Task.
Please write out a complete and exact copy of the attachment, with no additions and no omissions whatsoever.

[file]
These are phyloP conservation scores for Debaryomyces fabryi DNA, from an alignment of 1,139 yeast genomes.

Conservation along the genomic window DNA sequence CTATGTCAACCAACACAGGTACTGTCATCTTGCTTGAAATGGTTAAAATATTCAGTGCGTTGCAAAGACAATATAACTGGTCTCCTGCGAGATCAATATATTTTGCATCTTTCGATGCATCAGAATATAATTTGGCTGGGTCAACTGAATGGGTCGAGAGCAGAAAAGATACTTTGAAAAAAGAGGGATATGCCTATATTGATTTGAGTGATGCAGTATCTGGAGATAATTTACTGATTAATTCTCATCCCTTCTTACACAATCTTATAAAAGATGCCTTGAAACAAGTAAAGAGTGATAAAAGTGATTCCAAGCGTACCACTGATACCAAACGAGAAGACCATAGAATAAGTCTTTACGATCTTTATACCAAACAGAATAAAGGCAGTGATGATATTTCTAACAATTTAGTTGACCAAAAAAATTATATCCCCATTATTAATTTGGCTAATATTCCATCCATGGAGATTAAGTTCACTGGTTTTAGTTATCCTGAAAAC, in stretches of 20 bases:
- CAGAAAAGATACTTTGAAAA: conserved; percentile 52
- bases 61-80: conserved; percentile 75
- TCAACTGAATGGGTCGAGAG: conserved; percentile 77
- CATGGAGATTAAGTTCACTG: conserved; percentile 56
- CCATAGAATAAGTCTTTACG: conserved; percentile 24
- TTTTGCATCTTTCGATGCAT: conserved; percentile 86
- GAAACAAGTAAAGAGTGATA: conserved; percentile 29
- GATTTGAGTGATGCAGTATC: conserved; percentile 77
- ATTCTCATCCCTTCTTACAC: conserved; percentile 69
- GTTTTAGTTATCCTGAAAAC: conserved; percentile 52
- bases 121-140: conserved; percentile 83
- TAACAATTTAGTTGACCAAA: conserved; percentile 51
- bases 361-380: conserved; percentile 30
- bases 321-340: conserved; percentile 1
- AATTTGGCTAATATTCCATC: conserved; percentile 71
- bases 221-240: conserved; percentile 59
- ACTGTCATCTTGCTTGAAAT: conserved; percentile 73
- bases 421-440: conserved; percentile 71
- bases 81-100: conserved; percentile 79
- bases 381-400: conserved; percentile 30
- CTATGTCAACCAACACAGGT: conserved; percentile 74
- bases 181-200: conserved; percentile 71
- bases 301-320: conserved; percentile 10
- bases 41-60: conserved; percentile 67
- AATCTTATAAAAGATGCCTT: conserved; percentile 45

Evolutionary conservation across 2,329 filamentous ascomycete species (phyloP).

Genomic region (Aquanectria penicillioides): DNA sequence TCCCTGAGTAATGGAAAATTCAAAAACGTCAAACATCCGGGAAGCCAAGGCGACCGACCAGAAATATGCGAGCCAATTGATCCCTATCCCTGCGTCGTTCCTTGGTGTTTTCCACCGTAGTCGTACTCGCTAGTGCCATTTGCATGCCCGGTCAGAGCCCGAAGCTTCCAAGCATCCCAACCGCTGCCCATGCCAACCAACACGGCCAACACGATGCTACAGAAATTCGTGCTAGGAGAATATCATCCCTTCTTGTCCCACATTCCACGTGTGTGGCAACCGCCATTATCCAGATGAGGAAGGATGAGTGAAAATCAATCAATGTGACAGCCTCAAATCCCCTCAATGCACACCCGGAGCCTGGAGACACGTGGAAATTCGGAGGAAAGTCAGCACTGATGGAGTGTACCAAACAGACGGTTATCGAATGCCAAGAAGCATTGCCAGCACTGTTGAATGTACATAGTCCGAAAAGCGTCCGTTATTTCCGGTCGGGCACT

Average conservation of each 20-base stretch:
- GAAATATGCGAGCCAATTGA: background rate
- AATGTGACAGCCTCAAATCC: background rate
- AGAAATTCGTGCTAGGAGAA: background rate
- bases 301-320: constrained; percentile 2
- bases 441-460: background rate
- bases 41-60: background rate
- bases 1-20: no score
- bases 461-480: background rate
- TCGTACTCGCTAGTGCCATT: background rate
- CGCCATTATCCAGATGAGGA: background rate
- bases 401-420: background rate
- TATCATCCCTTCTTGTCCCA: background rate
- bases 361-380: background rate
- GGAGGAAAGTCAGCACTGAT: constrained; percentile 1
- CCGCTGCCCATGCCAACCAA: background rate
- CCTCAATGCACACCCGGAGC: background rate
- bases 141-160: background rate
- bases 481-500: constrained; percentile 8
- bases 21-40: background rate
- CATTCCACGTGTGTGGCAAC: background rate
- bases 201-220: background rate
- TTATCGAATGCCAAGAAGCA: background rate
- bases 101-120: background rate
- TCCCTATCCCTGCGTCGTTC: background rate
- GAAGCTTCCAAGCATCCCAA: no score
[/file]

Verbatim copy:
These are phyloP conservation scores for Debaryomyces fabryi DNA, from an alignment of 1,139 yeast genomes.

Conservation along the genomic window DNA sequence CTATGTCAACCAACACAGGTACTGTCATCTTGCTTGAAATGGTTAAAATATTCAGTGCGTTGCAAAGACAATATAACTGGTCTCCTGCGAGATCAATATATTTTGCATCTTTCGATGCATCAGAATATAATTTGGCTGGGTCAACTGAATGGGTCGAGAGCAGAAAAGATACTTTGAAAAAAGAGGGATATGCCTATATTGATTTGAGTGATGCAGTATCTGGAGATAATTTACTGATTAATTCTCATCCCTTCTTACACAATCTTATAAAAGATGCCTTGAAACAAGTAAAGAGTGATAAAAGTGATTCCAAGCGTACCACTGATACCAAACGAGAAGACCATAGAATAAGTCTTTACGATCTTTATACCAAACAGAATAAAGGCAGTGATGATATTTCTAACAATTTAGTTGACCAAAAAAATTATATCCCCATTATTAATTTGGCTAATATTCCATCCATGGAGATTAAGTTCACTGGTTTTAGTTATCCTGAAAAC, in stretches of 20 bases:
- CAGAAAAGATACTTTGAAAA: conserved; percentile 52
- bases 61-80: conserved; percentile 75
- TCAACTGAATGGGTCGAGAG: conserved; percentile 77
- CATGGAGATTAAGTTCACTG: conserved; percentile 56
- CCATAGAATAAGTCTTTACG: conserved; percentile 24
- TTTTGCATCTTTCGATGCAT: conserved; percentile 86
- GAAACAAGTAAAGAGTGATA: conserved; percentile 29
- GATTTGAGTGATGCAGTATC: conserved; percentile 77
- ATTCTCATCCCTTCTTACAC: conserved; percentile 69
- GTTTTAGTTATCCTGAAAAC: conserved; percentile 52
- bases 121-140: conserved; percentile 83
- TAACAATTTAGTTGACCAAA: conserved; percentile 51
- bases 361-380: conserved; percentile 30
- bases 321-340: conserved; percentile 1
- AATTTGGCTAATATTCCATC: conserved; percentile 71
- bases 221-240: conserved; percentile 59
- ACTGTCATCTTGCTTGAAAT: conserved; percentile 73
- bases 421-440: conserved; percentile 71
- bases 81-100: conserved; percentile 79
- bases 381-400: conserved; percentile 30
- CTATGTCAACCAACACAGGT: conserved; percentile 74
- bases 181-200: conserved; percentile 71
- bases 301-320: conserved; percentile 10
- bases 41-60: conserved; percentile 67
- AATCTTATAAAAGATGCCTT: conserved; percentile 45

Evolutionary conservation across 2,329 filamentous ascomycete species (phyloP).

Genomic region (Aquanectria penicillioides): DNA sequence TCCCTGAGTAATGGAAAATTCAAAAACGTCAAACATCCGGGAAGCCAAGGCGACCGACCAGAAATATGCGAGCCAATTGATCCCTATCCCTGCGTCGTTCCTTGGTGTTTTCCACCGTAGTCGTACTCGCTAGTGCCATTTGCATGCCCGGTCAGAGCCCGAAGCTTCCAAGCATCCCAACCGCTGCCCATGCCAACCAACACGGCCAACACGATGCTACAGAAATTCGTGCTAGGAGAATATCATCCCTTCTTGTCCCACATTCCACGTGTGTGGCAACCGCCATTATCCAGATGAGGAAGGATGAGTGAAAATCAATCAATGTGACAGCCTCAAATCCCCTCAATGCACACCCGGAGCCTGGAGACACGTGGAAATTCGGAGGAAAGTCAGCACTGATGGAGTGTACCAAACAGACGGTTATCGAATGCCAAGAAGCATTGCCAGCACTGTTGAATGTACATAGTCCGAAAAGCGTCCGTTATTTCCGGTCGGGCACT

Average conservation of each 20-base stretch:
- GAAATATGCGAGCCAATTGA: background rate
- AATGTGACAGCCTCAAATCC: background rate
- AGAAATTCGTGCTAGGAGAA: background rate
- bases 301-320: constrained; percentile 2
- bases 441-460: background rate
- bases 41-60: background rate
- bases 1-20: no score
- bases 461-480: background rate
- TCGTACTCGCTAGTGCCATT: background rate
- CGCCATTATCCAGATGAGGA: background rate
- bases 401-420: background rate
- TATCATCCCTTCTTGTCCCA: background rate
- bases 361-380: background rate
- GGAGGAAAGTCAGCACTGAT: constrained; percentile 1
- CCGCTGCCCATGCCAACCAA: background rate
- CCTCAATGCACACCCGGAGC: background rate
- bases 141-160: background rate
- bases 481-500: constrained; percentile 8
- bases 21-40: background rate
- CATTCCACGTGTGTGGCAAC: background rate
- bases 201-220: background rate
- TTATCGAATGCCAAGAAGCA: background rate
- bases 101-120: background rate
- TCCCTATCCCTGCGTCGTTC: background rate
- GAAGCTTCCAAGCATCCCAA: no score